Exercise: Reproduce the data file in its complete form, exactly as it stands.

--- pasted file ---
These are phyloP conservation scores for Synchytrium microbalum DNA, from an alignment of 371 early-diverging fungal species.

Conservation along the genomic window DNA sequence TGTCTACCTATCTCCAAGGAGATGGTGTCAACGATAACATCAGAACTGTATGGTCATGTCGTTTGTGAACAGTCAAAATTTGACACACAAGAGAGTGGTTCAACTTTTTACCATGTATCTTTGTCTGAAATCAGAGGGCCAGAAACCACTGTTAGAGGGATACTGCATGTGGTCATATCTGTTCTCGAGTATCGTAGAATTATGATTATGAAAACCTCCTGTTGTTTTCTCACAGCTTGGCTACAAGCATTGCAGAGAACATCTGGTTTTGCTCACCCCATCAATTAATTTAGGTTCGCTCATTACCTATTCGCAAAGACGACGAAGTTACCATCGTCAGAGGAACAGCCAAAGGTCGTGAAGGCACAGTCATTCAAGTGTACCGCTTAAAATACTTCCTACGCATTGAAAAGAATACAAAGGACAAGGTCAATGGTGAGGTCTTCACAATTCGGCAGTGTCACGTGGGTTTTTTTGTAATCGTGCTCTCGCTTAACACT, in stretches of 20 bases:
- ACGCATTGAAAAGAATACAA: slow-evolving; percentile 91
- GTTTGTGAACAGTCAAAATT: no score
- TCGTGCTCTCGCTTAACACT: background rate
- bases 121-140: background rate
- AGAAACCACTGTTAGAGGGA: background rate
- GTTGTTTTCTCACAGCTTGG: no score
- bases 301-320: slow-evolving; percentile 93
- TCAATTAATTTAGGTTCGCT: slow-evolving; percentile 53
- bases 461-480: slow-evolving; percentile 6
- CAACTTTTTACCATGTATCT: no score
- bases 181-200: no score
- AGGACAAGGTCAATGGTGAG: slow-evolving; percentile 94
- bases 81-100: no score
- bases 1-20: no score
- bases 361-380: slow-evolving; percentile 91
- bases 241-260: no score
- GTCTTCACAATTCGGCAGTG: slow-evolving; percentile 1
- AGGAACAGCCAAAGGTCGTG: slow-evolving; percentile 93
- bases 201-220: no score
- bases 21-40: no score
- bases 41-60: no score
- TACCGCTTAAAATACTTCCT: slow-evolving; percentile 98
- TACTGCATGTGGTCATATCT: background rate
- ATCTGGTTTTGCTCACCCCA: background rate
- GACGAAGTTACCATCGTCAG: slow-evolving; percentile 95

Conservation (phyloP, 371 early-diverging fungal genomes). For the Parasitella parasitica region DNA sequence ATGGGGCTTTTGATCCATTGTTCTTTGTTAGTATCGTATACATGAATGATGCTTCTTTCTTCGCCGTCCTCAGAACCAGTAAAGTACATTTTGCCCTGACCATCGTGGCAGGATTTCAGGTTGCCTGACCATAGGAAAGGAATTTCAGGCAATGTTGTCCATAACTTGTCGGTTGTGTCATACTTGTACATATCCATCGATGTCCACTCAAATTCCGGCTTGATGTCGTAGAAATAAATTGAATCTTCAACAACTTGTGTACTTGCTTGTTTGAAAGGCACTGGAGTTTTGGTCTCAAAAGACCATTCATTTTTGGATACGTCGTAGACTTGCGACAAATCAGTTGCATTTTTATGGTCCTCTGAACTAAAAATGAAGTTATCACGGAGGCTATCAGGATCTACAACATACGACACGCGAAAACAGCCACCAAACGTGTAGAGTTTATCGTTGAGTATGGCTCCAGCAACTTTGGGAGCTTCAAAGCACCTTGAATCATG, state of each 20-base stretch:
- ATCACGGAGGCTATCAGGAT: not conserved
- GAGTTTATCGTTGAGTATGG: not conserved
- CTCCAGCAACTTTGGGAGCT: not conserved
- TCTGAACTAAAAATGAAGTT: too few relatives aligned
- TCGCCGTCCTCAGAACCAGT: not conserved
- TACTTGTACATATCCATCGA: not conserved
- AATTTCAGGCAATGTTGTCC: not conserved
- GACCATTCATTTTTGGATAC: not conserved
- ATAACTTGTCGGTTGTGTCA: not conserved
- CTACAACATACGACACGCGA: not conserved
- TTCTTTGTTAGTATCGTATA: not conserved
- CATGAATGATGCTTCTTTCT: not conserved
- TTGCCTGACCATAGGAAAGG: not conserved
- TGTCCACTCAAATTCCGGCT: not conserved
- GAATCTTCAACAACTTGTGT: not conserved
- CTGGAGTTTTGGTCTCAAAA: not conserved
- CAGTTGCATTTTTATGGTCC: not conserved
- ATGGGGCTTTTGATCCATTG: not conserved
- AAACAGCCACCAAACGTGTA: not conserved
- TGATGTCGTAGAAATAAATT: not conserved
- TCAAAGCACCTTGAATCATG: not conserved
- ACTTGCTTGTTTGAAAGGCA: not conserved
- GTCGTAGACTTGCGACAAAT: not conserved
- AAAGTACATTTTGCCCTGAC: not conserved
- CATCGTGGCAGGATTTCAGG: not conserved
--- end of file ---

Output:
These are phyloP conservation scores for Synchytrium microbalum DNA, from an alignment of 371 early-diverging fungal species.

Conservation along the genomic window DNA sequence TGTCTACCTATCTCCAAGGAGATGGTGTCAACGATAACATCAGAACTGTATGGTCATGTCGTTTGTGAACAGTCAAAATTTGACACACAAGAGAGTGGTTCAACTTTTTACCATGTATCTTTGTCTGAAATCAGAGGGCCAGAAACCACTGTTAGAGGGATACTGCATGTGGTCATATCTGTTCTCGAGTATCGTAGAATTATGATTATGAAAACCTCCTGTTGTTTTCTCACAGCTTGGCTACAAGCATTGCAGAGAACATCTGGTTTTGCTCACCCCATCAATTAATTTAGGTTCGCTCATTACCTATTCGCAAAGACGACGAAGTTACCATCGTCAGAGGAACAGCCAAAGGTCGTGAAGGCACAGTCATTCAAGTGTACCGCTTAAAATACTTCCTACGCATTGAAAAGAATACAAAGGACAAGGTCAATGGTGAGGTCTTCACAATTCGGCAGTGTCACGTGGGTTTTTTTGTAATCGTGCTCTCGCTTAACACT, in stretches of 20 bases:
- ACGCATTGAAAAGAATACAA: slow-evolving; percentile 91
- GTTTGTGAACAGTCAAAATT: no score
- TCGTGCTCTCGCTTAACACT: background rate
- bases 121-140: background rate
- AGAAACCACTGTTAGAGGGA: background rate
- GTTGTTTTCTCACAGCTTGG: no score
- bases 301-320: slow-evolving; percentile 93
- TCAATTAATTTAGGTTCGCT: slow-evolving; percentile 53
- bases 461-480: slow-evolving; percentile 6
- CAACTTTTTACCATGTATCT: no score
- bases 181-200: no score
- AGGACAAGGTCAATGGTGAG: slow-evolving; percentile 94
- bases 81-100: no score
- bases 1-20: no score
- bases 361-380: slow-evolving; percentile 91
- bases 241-260: no score
- GTCTTCACAATTCGGCAGTG: slow-evolving; percentile 1
- AGGAACAGCCAAAGGTCGTG: slow-evolving; percentile 93
- bases 201-220: no score
- bases 21-40: no score
- bases 41-60: no score
- TACCGCTTAAAATACTTCCT: slow-evolving; percentile 98
- TACTGCATGTGGTCATATCT: background rate
- ATCTGGTTTTGCTCACCCCA: background rate
- GACGAAGTTACCATCGTCAG: slow-evolving; percentile 95

Conservation (phyloP, 371 early-diverging fungal genomes). For the Parasitella parasitica region DNA sequence ATGGGGCTTTTGATCCATTGTTCTTTGTTAGTATCGTATACATGAATGATGCTTCTTTCTTCGCCGTCCTCAGAACCAGTAAAGTACATTTTGCCCTGACCATCGTGGCAGGATTTCAGGTTGCCTGACCATAGGAAAGGAATTTCAGGCAATGTTGTCCATAACTTGTCGGTTGTGTCATACTTGTACATATCCATCGATGTCCACTCAAATTCCGGCTTGATGTCGTAGAAATAAATTGAATCTTCAACAACTTGTGTACTTGCTTGTTTGAAAGGCACTGGAGTTTTGGTCTCAAAAGACCATTCATTTTTGGATACGTCGTAGACTTGCGACAAATCAGTTGCATTTTTATGGTCCTCTGAACTAAAAATGAAGTTATCACGGAGGCTATCAGGATCTACAACATACGACACGCGAAAACAGCCACCAAACGTGTAGAGTTTATCGTTGAGTATGGCTCCAGCAACTTTGGGAGCTTCAAAGCACCTTGAATCATG, state of each 20-base stretch:
- ATCACGGAGGCTATCAGGAT: not conserved
- GAGTTTATCGTTGAGTATGG: not conserved
- CTCCAGCAACTTTGGGAGCT: not conserved
- TCTGAACTAAAAATGAAGTT: too few relatives aligned
- TCGCCGTCCTCAGAACCAGT: not conserved
- TACTTGTACATATCCATCGA: not conserved
- AATTTCAGGCAATGTTGTCC: not conserved
- GACCATTCATTTTTGGATAC: not conserved
- ATAACTTGTCGGTTGTGTCA: not conserved
- CTACAACATACGACACGCGA: not conserved
- TTCTTTGTTAGTATCGTATA: not conserved
- CATGAATGATGCTTCTTTCT: not conserved
- TTGCCTGACCATAGGAAAGG: not conserved
- TGTCCACTCAAATTCCGGCT: not conserved
- GAATCTTCAACAACTTGTGT: not conserved
- CTGGAGTTTTGGTCTCAAAA: not conserved
- CAGTTGCATTTTTATGGTCC: not conserved
- ATGGGGCTTTTGATCCATTG: not conserved
- AAACAGCCACCAAACGTGTA: not conserved
- TGATGTCGTAGAAATAAATT: not conserved
- TCAAAGCACCTTGAATCATG: not conserved
- ACTTGCTTGTTTGAAAGGCA: not conserved
- GTCGTAGACTTGCGACAAAT: not conserved
- AAAGTACATTTTGCCCTGAC: not conserved
- CATCGTGGCAGGATTTCAGG: not conserved